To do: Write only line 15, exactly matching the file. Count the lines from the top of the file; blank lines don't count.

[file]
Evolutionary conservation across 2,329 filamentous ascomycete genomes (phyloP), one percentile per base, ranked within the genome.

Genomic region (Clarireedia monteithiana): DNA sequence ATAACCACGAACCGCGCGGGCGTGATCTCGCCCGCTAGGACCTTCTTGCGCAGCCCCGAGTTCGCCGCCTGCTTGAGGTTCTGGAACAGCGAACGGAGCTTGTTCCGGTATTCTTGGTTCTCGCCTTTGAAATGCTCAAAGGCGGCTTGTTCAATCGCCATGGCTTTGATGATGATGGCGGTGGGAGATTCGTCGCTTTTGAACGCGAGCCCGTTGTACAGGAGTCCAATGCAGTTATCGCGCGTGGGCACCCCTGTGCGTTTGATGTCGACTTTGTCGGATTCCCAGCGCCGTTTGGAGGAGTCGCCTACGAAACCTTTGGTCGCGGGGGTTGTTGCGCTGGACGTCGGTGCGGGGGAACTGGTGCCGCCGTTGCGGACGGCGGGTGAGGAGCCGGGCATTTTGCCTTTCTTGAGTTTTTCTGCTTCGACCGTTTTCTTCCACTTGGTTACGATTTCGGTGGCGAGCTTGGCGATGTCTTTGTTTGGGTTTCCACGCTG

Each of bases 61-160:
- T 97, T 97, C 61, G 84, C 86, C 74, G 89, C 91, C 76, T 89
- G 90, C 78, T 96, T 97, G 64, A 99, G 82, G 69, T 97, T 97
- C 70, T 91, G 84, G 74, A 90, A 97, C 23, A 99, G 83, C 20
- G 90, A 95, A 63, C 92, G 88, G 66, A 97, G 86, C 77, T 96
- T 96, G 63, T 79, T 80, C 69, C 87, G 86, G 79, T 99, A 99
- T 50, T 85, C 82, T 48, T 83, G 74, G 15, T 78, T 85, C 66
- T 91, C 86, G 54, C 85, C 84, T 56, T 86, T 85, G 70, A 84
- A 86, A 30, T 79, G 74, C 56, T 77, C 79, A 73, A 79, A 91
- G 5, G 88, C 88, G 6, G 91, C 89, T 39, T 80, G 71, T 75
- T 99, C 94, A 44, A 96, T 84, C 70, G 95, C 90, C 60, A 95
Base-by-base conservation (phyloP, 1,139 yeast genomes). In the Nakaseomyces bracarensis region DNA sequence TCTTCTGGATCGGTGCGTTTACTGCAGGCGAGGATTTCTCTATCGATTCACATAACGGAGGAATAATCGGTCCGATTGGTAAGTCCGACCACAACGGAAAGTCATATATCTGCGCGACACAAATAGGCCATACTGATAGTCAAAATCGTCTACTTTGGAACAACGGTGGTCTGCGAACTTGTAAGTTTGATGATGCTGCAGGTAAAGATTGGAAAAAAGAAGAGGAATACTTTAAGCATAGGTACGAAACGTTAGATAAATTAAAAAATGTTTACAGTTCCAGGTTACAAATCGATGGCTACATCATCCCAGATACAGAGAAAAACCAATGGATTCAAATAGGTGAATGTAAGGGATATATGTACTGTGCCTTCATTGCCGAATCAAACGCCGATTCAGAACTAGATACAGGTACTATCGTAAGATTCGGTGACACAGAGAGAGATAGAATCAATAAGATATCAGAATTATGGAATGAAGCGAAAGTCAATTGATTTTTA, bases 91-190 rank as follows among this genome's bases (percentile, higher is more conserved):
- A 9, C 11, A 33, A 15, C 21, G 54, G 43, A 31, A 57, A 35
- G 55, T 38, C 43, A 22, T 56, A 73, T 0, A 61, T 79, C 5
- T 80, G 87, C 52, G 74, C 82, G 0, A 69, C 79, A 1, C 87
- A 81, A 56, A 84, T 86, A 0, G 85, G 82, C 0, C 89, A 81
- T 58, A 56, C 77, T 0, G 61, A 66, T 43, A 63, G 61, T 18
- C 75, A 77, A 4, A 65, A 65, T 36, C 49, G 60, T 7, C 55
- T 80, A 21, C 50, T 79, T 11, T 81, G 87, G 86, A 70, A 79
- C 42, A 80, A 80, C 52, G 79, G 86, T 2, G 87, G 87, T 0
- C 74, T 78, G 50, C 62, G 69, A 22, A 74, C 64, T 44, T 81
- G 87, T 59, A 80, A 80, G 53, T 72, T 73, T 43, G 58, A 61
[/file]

- A 9, C 11, A 33, A 15, C 21, G 54, G 43, A 31, A 57, A 35